This also has increased the demand and compensation for line technicians. In Kentucky, the median line technician salary is $74,304, according to salary.com.

“The people who laid the groundwork for this, the whole idea was to replace people who are retiring,” Rhodes says. “That hasn’t slowed down since we started.”

Paul Czarapata, KCTCS interim president, says that’s why the mission of the community colleges has never been so important.

“Like many of our courses, the lineman training program has transformed lives,” he says. “We haven’t just helped the graduates find jobs. We’ve launched careers that support many families.”

Dan Newberry, 74, a longtime instructor in Somerset, says he enjoys passing along skills from 31 years of working as a line technician to a new generation and watching the students become successful in good jobs.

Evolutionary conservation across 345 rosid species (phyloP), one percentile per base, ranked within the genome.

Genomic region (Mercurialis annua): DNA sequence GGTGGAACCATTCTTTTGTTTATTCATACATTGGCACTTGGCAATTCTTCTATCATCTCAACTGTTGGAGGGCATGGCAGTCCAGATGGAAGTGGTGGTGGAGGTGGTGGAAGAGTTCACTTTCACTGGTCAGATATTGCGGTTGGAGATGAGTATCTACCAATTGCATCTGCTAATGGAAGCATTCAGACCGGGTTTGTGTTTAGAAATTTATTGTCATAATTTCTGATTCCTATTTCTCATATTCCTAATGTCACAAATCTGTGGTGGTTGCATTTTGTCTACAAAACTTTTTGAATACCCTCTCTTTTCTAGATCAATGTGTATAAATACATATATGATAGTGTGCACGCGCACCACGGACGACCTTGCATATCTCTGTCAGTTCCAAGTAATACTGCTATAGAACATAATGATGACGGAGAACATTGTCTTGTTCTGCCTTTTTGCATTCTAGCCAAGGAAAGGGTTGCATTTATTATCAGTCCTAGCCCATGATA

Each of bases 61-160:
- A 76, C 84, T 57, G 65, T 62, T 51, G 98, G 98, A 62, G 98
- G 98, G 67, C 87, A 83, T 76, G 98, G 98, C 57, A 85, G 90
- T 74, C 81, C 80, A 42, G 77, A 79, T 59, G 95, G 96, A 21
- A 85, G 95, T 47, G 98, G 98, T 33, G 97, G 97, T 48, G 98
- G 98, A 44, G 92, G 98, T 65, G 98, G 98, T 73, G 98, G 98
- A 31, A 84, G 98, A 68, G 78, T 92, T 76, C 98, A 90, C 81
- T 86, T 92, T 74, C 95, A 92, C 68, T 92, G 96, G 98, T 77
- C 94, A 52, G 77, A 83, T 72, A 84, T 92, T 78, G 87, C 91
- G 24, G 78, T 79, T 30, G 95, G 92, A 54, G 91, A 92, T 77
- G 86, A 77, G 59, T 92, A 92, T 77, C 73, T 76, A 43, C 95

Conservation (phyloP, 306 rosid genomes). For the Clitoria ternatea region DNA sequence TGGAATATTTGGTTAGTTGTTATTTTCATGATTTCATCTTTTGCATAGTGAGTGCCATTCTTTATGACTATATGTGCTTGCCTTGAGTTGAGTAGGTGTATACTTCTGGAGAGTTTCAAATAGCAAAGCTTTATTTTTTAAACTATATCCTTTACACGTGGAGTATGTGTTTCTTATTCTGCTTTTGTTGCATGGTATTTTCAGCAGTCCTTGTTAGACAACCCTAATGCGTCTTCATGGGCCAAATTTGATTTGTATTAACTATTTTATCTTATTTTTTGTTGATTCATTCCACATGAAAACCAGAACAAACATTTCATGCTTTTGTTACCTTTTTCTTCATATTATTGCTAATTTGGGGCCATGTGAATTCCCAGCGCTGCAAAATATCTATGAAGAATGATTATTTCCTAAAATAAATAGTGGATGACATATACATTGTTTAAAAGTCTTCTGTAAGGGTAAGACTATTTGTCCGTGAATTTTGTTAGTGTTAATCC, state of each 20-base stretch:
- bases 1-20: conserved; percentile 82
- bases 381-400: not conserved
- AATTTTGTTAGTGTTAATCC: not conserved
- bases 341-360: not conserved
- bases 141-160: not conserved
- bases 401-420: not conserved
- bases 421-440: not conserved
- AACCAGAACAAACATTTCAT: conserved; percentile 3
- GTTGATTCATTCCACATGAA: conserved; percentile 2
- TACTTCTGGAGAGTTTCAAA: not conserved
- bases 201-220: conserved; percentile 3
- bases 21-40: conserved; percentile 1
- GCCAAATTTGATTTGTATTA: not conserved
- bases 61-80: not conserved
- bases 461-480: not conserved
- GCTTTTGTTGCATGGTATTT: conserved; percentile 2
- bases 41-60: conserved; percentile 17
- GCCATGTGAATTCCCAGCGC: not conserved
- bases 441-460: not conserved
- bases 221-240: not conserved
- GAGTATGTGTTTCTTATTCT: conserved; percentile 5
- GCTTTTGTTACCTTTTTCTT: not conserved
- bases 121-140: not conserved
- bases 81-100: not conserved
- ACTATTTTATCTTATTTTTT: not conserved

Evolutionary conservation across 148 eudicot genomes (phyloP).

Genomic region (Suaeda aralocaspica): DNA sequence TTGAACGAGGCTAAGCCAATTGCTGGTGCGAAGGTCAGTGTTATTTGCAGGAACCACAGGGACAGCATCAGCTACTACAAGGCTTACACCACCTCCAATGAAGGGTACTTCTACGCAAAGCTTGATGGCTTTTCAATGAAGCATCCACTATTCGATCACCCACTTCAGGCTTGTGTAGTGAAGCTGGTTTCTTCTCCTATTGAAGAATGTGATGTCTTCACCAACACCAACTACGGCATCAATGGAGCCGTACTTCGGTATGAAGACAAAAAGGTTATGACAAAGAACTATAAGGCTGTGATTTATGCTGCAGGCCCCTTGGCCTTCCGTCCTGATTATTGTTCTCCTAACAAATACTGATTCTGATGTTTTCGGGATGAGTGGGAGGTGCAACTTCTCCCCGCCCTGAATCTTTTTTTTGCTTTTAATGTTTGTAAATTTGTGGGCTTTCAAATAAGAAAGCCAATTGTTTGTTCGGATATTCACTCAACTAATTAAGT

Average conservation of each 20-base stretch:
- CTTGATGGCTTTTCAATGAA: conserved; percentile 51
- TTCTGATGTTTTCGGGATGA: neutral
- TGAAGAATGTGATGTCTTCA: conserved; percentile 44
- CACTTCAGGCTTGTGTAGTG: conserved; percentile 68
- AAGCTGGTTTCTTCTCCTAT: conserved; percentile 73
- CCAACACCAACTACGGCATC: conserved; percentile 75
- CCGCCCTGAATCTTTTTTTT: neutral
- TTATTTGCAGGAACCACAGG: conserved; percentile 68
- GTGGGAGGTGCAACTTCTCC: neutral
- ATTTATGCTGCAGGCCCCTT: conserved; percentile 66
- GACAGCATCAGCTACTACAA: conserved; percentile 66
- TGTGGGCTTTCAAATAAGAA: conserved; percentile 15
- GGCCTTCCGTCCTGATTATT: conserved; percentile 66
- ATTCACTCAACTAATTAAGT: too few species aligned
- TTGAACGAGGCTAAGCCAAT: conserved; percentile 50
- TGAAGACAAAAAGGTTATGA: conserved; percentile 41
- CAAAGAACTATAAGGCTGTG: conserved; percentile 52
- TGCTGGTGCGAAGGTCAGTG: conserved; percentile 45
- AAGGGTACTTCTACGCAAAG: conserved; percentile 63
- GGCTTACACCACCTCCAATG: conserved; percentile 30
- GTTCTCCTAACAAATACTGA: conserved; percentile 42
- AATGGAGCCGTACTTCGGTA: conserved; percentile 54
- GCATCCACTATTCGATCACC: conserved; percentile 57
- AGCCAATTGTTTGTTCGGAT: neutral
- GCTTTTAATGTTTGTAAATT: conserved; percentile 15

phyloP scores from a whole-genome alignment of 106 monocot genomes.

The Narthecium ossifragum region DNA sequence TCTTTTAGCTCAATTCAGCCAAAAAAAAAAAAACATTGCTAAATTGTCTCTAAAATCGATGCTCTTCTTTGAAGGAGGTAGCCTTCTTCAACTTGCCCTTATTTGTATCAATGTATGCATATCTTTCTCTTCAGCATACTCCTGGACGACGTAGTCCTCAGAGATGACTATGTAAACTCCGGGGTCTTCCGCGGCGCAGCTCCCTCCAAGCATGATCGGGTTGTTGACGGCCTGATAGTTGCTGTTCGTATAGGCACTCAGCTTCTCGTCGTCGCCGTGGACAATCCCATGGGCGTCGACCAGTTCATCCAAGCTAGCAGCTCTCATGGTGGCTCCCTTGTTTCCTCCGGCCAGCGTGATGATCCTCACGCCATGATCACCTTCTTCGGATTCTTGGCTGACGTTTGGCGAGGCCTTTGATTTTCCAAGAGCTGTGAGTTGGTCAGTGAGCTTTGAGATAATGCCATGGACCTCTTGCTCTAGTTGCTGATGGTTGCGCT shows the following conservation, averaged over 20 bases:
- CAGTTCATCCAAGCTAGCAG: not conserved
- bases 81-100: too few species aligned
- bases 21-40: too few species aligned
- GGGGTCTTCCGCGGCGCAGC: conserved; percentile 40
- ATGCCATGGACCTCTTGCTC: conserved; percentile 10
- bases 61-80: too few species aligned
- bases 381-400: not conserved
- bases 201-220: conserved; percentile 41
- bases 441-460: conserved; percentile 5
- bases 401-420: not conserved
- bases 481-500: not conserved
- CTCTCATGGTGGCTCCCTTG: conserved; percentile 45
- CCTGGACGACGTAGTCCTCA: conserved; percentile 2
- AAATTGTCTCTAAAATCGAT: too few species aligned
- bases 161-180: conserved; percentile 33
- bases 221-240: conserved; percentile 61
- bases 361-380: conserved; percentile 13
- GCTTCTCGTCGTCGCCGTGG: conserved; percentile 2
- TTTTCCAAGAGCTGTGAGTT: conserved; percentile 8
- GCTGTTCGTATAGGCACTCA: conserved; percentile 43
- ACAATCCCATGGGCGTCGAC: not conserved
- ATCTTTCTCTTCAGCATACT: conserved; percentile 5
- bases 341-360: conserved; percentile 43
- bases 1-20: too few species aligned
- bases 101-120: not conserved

“You want them to have a good chance in life,” he says.

Tanner Blair, a 20-year-old from Oil Springs who graduated from Big Sandy Community & Technical College, says the program is enabling him to work in his dream career.

“Every instructor taught the importance of safety on the job and how to be successful,” he says. “I am very thankful for the opportunity provided by BSCTC and recommend anyone interested in the lineman career field to pursue it.”

Ethan Gooch, 19, a student from Richmond, likes the job security and many other aspects of a line technician’s career.

“I love it. I like being outside and way up high,” he says. “I’m willing to travel. It’s fun. You can make a good living, and you always have a job.”